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- President Joe Biden proposed that Medicare would be allowed to negotiate the prices of prescription medications with drug companies.
- Biden claimed that by allowing Medicare to negotiate prices it would lower the overall prices on prescription medications for both Medicare beneficiaries and people on private insurance.
- Drug companies that do not negotiate on pricing would face up to a 95% excise tax on its sales.
A viral Facebook post claimed that President Joe Biden will impose a 95% tax on prescription drugs as a way to lower health care costs in the United States.
The post was made in late October and features an image of Biden with $100 bills floating in the background.
"Say no to Biden's 95% tax on your prescriptions," the image reads.
A caption with the post goes on to claim that "only in Washington can you promise to 'control healthcare costs' by slapping a 95% tax on prescription drugs."
The account behind the post, the Center for a Free Economy, describes itself as a conservative nonprofit organization that advances "the cause of free market public policy reforms."
We reached out to the organization about its Facebook post but did not immediately hear back.
The post was flagged as part of Facebook’s efforts to combat false news and misinformation on its News Feed. (Read more about our partnership with Facebook.)
Biden’s plan to lower health costs does not include a 95% tax on prescription drugs. It includes an excise tax on drug companies — not consumers — if they don’t sell drugs at prices that have been negotiated with Medicare.
Health care was one of Biden’s major platforms during the 2020 presidential election where he promised to lower the overall cost of health care in the country.
Biden pledged to lower the cost of prescription drugs by as much as 60% during a Nov. 2, 2020, campaign speech.
Biden then laid out how he’d lower the cost of prescription drugs through the Build Back Better agenda — by allowing Medicare to negotiate with drug companies on pricing.
Negotiations would apply to drugs seniors receive through Medicare Part D and drugs administered in a doctor’s office through Medicare Part B, according to a White House statement.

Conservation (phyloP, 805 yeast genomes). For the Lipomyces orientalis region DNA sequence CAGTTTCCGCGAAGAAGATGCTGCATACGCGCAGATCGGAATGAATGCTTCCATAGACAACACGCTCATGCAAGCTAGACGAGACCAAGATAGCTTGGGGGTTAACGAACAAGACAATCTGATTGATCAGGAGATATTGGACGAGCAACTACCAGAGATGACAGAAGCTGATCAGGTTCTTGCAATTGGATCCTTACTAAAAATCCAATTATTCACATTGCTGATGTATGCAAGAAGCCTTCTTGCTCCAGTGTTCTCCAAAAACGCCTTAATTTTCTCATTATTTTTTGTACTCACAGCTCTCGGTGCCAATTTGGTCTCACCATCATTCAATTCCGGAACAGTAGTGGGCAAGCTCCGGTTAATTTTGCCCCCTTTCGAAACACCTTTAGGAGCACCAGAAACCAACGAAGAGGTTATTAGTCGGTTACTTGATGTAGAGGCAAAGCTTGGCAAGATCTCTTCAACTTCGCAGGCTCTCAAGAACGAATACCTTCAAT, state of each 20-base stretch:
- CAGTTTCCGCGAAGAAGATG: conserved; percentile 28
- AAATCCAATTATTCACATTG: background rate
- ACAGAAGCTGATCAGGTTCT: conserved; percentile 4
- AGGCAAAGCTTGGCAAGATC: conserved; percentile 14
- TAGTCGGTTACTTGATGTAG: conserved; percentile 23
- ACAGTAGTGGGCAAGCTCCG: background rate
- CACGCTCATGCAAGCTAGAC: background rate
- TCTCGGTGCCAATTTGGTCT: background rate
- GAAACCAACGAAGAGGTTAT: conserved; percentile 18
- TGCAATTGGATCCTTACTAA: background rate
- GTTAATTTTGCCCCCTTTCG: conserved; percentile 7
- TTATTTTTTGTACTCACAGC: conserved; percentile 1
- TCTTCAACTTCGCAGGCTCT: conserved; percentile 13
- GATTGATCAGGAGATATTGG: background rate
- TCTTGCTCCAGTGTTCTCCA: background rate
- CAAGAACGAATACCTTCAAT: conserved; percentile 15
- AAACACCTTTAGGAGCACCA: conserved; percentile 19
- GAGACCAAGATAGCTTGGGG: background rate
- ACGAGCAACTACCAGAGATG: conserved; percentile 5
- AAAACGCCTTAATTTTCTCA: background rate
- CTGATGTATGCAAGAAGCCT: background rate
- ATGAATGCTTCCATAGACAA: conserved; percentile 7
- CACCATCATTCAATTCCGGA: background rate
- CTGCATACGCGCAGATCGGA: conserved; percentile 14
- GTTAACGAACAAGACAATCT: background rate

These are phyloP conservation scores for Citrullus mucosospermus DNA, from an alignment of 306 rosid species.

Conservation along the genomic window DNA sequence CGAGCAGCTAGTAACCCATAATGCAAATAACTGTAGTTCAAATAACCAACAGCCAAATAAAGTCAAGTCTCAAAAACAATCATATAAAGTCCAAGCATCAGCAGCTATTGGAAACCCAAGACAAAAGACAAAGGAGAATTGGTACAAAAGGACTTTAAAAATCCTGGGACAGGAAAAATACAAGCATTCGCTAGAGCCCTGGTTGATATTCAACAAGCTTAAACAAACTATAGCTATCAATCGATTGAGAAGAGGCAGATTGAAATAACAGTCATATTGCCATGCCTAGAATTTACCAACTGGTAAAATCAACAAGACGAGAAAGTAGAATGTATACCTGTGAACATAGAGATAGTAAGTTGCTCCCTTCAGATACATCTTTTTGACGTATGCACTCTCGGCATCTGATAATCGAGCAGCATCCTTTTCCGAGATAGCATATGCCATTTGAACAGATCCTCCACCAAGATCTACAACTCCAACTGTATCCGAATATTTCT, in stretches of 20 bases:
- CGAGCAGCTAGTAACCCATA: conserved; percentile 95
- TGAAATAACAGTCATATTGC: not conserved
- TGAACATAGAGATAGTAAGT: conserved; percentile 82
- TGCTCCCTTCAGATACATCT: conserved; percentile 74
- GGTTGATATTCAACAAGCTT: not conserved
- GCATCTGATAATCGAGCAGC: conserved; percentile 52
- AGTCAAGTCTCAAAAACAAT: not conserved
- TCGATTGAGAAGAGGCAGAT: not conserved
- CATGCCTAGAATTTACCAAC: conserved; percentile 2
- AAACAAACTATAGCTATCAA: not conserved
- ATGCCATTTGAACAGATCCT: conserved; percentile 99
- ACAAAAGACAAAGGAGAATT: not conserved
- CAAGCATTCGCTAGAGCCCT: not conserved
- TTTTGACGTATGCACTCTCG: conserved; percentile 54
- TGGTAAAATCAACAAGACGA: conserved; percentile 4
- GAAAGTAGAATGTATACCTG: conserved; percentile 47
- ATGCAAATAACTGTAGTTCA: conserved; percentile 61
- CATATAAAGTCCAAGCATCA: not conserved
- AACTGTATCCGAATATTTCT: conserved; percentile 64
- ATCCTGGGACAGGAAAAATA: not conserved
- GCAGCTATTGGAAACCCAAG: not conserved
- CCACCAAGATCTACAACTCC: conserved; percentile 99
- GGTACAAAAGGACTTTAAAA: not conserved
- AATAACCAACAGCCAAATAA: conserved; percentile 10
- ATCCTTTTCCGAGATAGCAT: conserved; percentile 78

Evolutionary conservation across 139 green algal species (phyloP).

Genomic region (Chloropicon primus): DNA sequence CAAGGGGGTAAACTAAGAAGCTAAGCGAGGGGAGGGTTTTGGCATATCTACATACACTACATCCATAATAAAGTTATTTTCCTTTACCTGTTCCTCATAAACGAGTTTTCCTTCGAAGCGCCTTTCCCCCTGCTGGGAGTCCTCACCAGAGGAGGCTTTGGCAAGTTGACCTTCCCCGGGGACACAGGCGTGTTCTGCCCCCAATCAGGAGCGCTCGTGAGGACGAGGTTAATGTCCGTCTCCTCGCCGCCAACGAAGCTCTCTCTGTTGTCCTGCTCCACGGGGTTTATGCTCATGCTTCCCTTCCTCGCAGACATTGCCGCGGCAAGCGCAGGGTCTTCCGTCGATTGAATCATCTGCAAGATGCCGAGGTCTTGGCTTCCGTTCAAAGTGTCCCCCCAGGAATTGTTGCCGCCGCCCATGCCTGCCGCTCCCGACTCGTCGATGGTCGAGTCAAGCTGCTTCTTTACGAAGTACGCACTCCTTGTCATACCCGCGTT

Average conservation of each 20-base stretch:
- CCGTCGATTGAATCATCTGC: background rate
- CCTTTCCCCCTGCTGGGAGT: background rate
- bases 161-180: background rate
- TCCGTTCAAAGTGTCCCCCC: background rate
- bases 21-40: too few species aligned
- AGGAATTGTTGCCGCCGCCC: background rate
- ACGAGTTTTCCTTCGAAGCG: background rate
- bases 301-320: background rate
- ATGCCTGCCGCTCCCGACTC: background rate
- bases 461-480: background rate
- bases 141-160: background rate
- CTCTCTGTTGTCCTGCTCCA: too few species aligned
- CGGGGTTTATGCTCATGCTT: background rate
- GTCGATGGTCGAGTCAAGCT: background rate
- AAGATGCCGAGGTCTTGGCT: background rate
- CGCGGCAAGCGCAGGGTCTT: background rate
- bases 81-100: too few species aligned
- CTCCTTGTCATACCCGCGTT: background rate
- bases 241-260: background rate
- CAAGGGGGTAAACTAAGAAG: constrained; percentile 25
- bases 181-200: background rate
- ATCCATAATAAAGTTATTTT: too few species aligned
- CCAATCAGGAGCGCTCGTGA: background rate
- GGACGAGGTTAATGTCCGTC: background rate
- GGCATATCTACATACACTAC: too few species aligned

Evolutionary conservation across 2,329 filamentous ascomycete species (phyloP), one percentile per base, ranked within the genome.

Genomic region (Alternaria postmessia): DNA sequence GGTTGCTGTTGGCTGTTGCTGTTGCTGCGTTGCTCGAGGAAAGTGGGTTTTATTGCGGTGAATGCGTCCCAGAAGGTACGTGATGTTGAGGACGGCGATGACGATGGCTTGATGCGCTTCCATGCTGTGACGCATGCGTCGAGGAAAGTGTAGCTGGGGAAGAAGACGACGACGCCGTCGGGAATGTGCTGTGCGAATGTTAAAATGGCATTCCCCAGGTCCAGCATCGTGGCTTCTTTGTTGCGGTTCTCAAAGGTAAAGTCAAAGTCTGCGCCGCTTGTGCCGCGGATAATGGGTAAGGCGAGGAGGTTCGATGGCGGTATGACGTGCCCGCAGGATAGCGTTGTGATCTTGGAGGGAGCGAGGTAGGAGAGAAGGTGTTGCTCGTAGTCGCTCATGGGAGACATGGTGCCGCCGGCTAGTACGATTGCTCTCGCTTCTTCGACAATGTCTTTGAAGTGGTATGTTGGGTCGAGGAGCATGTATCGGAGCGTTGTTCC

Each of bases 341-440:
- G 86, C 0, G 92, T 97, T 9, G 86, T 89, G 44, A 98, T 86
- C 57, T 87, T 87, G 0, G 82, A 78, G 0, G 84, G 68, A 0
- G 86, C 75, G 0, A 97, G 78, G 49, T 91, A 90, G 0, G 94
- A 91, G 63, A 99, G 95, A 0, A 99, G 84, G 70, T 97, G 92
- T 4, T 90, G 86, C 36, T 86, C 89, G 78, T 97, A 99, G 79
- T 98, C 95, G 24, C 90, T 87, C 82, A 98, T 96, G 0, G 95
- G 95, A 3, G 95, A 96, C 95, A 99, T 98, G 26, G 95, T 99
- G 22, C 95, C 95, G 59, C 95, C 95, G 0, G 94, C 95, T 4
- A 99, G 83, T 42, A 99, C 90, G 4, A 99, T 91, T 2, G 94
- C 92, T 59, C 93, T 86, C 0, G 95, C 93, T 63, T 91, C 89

Biden said this would also lead to lower drug prices for people with private health insurance, not just for Medicare beneficiaries. His plan would require drug companies to sell their products to people on employer-based plans at the same prices as they sell it to someone on Medicare or face a financial penalty.
"It means drug companies would have to sell their drugs to all distributors at the Medicare price or face up to a 95% excise tax," the president said in August.
The tax would be levied directly on a company’s drug sales, not consumers.
The Build Back Better bill was passed in the House on Nov. 19, with the ability for Medicare to negotiate drug prices intact, and is awaiting approval by the Senate.
A Facebook post claims Biden would lower health care costs by implementing a 95% tax on prescription drugs.
Biden has proposed a plan that would allow Medicare to negotiate the price of certain prescription medications with drug companies, which he said would lead to lower drug prices for both Medicare beneficiaries and people on private insurance.
If drug companies do not negotiate with Medicare, they could face up to a 95% excise tax, according to his proposal. Prescription drugs would not be taxed.
We rate this claim False.
Facebook post, Oct. 22, 2021
Archive.Today, Oct. 22, 2021 Facebook post
Center for a Free Economy, About Us, accessed Nov. 22, 2021
Biden - Harris Campaign website, Health Care, accessed Nov. 18, 2021
Rev, "Joe Biden Campaign Event Speech Transcript Pittsburgh, PA November 2," Nov. 2, 2020
The White House, President Biden Announces Prescription Drug Pricing Plan in Build Back Better Framework, Nov. 2, 2021
The White House, Remarks by President Biden on How His Build Back Better Agenda Will Lower Prescription Drug Prices, Aug. 12, 2021
The New York Times, "House Narrowly Passes Biden’s Social Safety Net and Climate Bill," Nov. 19, 2021
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